“Einstein gave the English language one of its most used clichés: Insanity is doing the same thing over and over again and expecting different results.” Bruce M. Lawlor and Kevin McCarty
“The people who know most about how to change minds are not found in the federal government.” Ibid
The president is about to get the same results
Julius Caesar went to Pontus (now Turkey) in 47 B.C. to make war on the king, and proclaimed “I came, I saw, I conquered.” President Trump went to Washington to make war on ISIS and met Albert Einstein.
Like Caesar, Mr. Trump wants to put a quick, decisive end to the barbaric “dirty rats” of ISIS, shorthand for the Islamic State. Unlike Caesar, he has to rely on others to devise a strategy that will kill his enemy. To do that, he’s ordered the Pentagon to come up with a new strategy.
It’s undeniably true that the United States needs a new approach to defeat ISIS. While President Obama issued press releases about drone attacks against individual ISIS leaders, the organization expanded into 31 countries and carried out or inspired terrorist attacks in Europe, the Middle East and the United States. Mr. Trump has wisely said we need to do something different. That’s where Albert Einstein comes in.
Among his many achievements, Einstein gave the English language one if it’s most used clichs: Insanity is doing the same thing over and over again and expecting different results. By asking the Pentagon for a new strategy, the president has made it virtually certain that he will not get one, only more of the same, but with greater emphasis on its violent execution.
The problem is that the president is asking the same questions, of the same people, about the same situation, in the same institution, and yet expects to hear something different. James Mattis as the new secretary or a covey of new political appointees at Defense doesn’t change the problem because the people who make war plans aren’t civilian appointees. They’re seasoned veterans of war-making, and they’ve been looking at ISIS for some time. They use equipment, people and concepts to attack and destroy physically the nation’s enemies. As one Army general put it so eloquently, “We kill people and break things.” That’s how they will respond to Mr. Trump’s request. They will recommend that we attack ISIS, kill its people and destroy its facilities because that’s what they know how to do.
So once again, Einstein will be proven right. The president will get a new plan. It will have more airstrikes, maybe a refugee safe zone, a no-fly zone, more boots on the ground, looser rules of engagement, arming the Kurds, more drone attacks, more firepower. The result, however, is likely to be the same because the underlying strategic concept hasn’t changed. We think we can kill Islamist extremism by killing Islamist extremists.
This is not to argue that the Pentagon doesn’t have a part to play, because the “dirty rats” are so deserving of a bullet. But it’s not enough to win, and the Pentagon doesn’t know how to do more. This is not about who has more firepower. It’s about who has the best idea about how you will be governed. It’s an information fight about their version of theological conformity against individual freedom. Military force is part of the struggle, but we will not win until we change the minds of millions of Muslims who believe in this Islamist jihad.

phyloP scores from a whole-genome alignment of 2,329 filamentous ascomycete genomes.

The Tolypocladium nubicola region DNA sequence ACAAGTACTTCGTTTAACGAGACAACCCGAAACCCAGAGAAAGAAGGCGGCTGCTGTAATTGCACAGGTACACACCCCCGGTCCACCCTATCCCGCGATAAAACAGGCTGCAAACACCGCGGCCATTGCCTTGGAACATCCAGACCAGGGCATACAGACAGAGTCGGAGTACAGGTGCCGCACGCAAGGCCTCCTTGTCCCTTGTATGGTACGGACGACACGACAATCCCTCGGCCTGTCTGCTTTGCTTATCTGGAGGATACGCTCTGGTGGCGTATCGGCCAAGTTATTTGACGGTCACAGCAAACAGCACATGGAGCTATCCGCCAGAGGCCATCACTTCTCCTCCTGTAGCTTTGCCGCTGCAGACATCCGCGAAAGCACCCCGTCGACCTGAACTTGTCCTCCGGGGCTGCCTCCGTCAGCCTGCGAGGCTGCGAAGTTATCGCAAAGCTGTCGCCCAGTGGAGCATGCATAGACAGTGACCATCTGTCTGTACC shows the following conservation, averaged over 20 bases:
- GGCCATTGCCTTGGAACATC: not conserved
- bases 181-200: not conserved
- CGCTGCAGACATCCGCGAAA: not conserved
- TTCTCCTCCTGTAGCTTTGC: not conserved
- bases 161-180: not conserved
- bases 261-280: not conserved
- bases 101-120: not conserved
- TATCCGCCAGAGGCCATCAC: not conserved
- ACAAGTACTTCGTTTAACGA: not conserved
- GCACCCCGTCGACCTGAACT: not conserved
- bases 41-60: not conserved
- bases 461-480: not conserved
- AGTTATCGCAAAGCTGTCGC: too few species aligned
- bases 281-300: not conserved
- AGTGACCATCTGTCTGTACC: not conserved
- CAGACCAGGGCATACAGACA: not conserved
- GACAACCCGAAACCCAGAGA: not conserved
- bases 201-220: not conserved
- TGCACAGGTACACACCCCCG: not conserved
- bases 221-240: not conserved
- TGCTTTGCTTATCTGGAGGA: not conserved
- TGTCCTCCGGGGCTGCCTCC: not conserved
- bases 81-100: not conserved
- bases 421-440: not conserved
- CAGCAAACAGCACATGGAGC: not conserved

We proved in Vietnam that you can’t kill an idea with firepower. After we lost that war, Col. Harry Summers told a North Vietnamese Army officer, “You know you never beat us on the battlefield,” to which he replied, “That may be so, but it is also irrelevant.” Saigon fell in 1975 because we didn’t understand that strategically, the conflict was about ideology and information, and about how it was conveyed to and perceived by our enemies, our friend, and by us. In Clausewitz-speak, it was about the enemy and our own will to resist. We are making the same mistake with ISIS.
There needs to be an information component in the new ISIS strategy, one that meets head-on the issue of Islam being used to justify terrorist violence. The vast majority of Muslims are already with us in condemning hatred in the name of Islam, but there are still many who aren’t because a small percentage of 1.6 billion Muslims is still a lot of people. We need a political campaign to influence their ideas, to convince them that suicide vests and beheadings on the beach are not part of an answer to their problems.
The Pentagon can’t run such a campaign because it doesn’t know how, as it has proved time and time again. Ironically, it was George C. Marshall, one of our greatest generals, who understood that sometimes firepower is not the best option, and that solutions can be found outside of government, if one is willing to accept a different conceptual approach. That is what is needed here. The people who know most about how to change minds are not found in the federal government. They live in political campaigns, think tanks, advocacy groups, academia, and yes — Hollywood and the media. If you want to change people’s thinking, that’s where you go to find the men and women who can do it.
Bruce M. Lawlor, a retired U.S. Army major general, is a former member of the Homeland Security Advisory Council and chief of staff of the Department of Homeland Security. Kevin McCarty is a former naval officer and strategist who served under two presidents as a member of the National Security Council staff.